All things considered, it wasn’t the best football match I had ever seen, but the atmosphere inside the ground was far greater than I had expected, with the noisy ultras inviting the rest of the crowd to join in which they did. Before the 90 minutes were over I found myself joining in with a rendition of “Hajrá Diósgyőr”.
(Goal at 45 seconds)
MVSC vs Aszaló – County League (Group A)
The following day I delved into the Hungarian County leagues. Outside of the top flight, Hungarian football is regionalised. NBII is split into East and West divisions, whilst the next step down are the County leagues. Miskolc is the county town of the Borsod-Abaúj-Zemplén county and the game I chose to view was at the ground of Miskolci Vasutas Sport Club or as they are currently known MVSC-TS Hungária. MVSC are the railway club of Miskolc and their ground is neatly positioned between the city’s main station and goods yard.
I have wanted to attend a MVSC game for a long time. Their ground is only a stone’s throw from where my grandmother lived and circa 1984, at a time when Hungarian replica shirts were rare, I owned a MVSC shirt.
As I approached the ground, I was a little concerned that I may have miss-read the kick off time as I heard a ref’s whistle. After paying my 300 Forints and confirming at the gate that kick off time was as expected at 1430, I noticed that the game may have actually been an under-18 game.
I took the opportunity to avail myself of the facilities and was greeted with the most rancid of toilet blocks in all my years watching football – a room strewn with rubbish with a gutter running around the edge. As I left and started to shake my shoes dry I saw MVSC youth score and then once again before full time. Some Internet research when I returned home revealed that I was actually watching the tail-end of the U19 version of the main event, MVSC v Aszaló, and the U19s finished in a 5-0 home rout.
MVSC’s ground is a tidy affair, arranged in a bowl around narrow cinder running track and nestled between the City’s main station and goods yard. The banking behind one goal has been converted to grass with the club building behind the other. A neat covered seating area of wooden benches runs the length of one side of the ground and the opposite side is terracing. But the best feature? Square goalposts!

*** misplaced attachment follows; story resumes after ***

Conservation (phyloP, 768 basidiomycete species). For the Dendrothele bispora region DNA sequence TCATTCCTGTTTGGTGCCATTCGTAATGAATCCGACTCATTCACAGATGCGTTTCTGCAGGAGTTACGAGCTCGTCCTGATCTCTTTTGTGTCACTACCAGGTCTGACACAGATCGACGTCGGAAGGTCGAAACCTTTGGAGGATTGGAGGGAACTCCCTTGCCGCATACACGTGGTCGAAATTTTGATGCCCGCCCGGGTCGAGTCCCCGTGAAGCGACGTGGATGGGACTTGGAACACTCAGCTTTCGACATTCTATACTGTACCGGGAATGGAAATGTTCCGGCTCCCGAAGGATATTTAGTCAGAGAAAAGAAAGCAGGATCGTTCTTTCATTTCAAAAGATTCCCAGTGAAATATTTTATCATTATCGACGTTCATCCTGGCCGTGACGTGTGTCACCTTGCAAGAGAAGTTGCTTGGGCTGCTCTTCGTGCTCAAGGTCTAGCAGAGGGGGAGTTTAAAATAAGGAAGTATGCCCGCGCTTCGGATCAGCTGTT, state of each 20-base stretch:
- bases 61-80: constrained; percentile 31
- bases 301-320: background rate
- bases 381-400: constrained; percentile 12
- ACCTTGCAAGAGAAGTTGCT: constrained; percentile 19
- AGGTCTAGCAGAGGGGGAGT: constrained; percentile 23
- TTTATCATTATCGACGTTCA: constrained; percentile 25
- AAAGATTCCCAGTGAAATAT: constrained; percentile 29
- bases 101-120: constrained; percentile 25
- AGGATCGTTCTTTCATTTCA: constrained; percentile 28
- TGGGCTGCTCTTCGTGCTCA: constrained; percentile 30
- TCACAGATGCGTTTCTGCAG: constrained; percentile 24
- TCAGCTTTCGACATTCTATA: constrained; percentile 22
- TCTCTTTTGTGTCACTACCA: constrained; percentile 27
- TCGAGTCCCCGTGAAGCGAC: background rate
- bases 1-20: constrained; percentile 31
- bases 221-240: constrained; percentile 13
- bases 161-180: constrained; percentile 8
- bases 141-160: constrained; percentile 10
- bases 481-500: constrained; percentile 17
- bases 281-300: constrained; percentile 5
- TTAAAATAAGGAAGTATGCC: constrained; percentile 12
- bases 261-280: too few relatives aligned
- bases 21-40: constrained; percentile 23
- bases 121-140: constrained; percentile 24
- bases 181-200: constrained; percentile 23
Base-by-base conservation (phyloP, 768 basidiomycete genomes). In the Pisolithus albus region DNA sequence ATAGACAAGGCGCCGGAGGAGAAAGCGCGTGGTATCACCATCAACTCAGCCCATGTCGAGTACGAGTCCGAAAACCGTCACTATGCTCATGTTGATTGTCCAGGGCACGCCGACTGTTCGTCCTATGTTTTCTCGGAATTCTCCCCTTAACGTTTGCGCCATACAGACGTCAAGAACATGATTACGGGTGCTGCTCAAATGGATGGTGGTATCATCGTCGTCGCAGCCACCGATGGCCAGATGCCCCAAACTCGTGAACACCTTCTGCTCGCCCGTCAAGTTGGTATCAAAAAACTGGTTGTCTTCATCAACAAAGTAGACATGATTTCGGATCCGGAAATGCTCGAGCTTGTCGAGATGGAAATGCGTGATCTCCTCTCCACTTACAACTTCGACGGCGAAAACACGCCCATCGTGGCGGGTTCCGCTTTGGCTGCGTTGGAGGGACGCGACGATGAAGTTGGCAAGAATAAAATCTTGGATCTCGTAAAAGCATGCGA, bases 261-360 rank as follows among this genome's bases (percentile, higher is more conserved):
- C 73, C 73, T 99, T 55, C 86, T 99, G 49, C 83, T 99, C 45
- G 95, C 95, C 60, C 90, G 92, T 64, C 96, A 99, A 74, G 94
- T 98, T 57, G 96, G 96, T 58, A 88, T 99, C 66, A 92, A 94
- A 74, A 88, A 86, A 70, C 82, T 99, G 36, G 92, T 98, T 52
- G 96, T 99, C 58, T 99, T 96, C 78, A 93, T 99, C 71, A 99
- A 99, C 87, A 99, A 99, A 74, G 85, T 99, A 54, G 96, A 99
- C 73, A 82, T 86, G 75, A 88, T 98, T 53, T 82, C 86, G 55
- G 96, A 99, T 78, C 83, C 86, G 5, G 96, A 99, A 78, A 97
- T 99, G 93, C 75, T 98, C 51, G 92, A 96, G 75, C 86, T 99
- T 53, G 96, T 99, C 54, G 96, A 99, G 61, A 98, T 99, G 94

Before the game started I took my place on the terracing. There were no vendors on site, although an adjacent söröző (pub) with it’s own crumbling castle turret added atmosphere to the scene, those that were drinking seemed to bring their own beer, and of course sunflower seeds.
The two teams came out side-by-side and like their NB1 counterparts the previous day the players dropped a shoulder and raised their arms as they shouted their team names. First the visitors and then the home team. Bearing in mind the rather long name of the hosts they sufficed with a shout of “vasút!”(rail).
I estimated the crowd to between 90 and 100 although this was officially recorded at 150. As the match started a group of around 15- 20 men were as passionate as any despite the relatively low crowd. As I mentioned earlier my knowledge of the Hungarian language isn’t great but I definitely got the gist of what was being said. I think this says more about my appreciation for Hungarian swear words than constructive criticism fired towards the referee, although I did recognise the word “szemüveg” (spectacles).
The first half was a quiet affair,although the stand-out player for me was MVSC’s Balász Salap, who despite wearing the no.4 shirt played at left back.
The second half started ablaze with Aszaló, who started the day in 4th (MVSC were 10th), taking the the lead on 48 minutes. A cross from the right was turned in by Erik Kosztek.This sparked MVSC into life and they really should have equalised on 67 minutes, when after good work down the flank by the right winger a on-rushing midfielder made it an easy save for the Aszaló ‘keeper. Ádám Szemerszky used his trickery to get the to the Aszaló byline on 75 minutes, but his cross was agonisingly just inches away from the boot of Roland Tóth as he dreamt of making it 1-1.
Three minutes later, MVSC captain Gábor Jóner met an in-swinging free-kick with his head which was held comfortably by the Aszaló ‘keeper (Lajos Lövey).
On 89 minutes, Aszaló really should have doubled their tally when it really would have been easier for Kosztek to score, blasting over from 2 yards out. It was a proper a RonnieRosenthal moment and the miss of the season no matter what level of football you watch.
In injury time, with MVSC overloading the Aszaló penalty area, Lászlo Gábor Tóth broke for Aszaló, ran half the length of the pitch, rounded the MVSC ‘keeper and slotted home, before sliding on his knees towards the corner flag. It was 2-0 to the visitors and that’s how it finished. However there was still enough time for Kosztek to get a straight red. I didn’t see the incident, but I would like to think the referee sent him off for his earlier miss alone.
On my way out of the ground I was approached by some home fans who I had previously contacted through Facebook to confirm the match details. They also seemed surprised that I should make the trip to MVSC, but for me it was a trip that I will always remember. I have watched football at Wembley, the Millenium Stadium, the Emirates, Old Trafford and Nou Camp to name just a few, but the visit to DVTK and MVSC will be cherished just as fondly!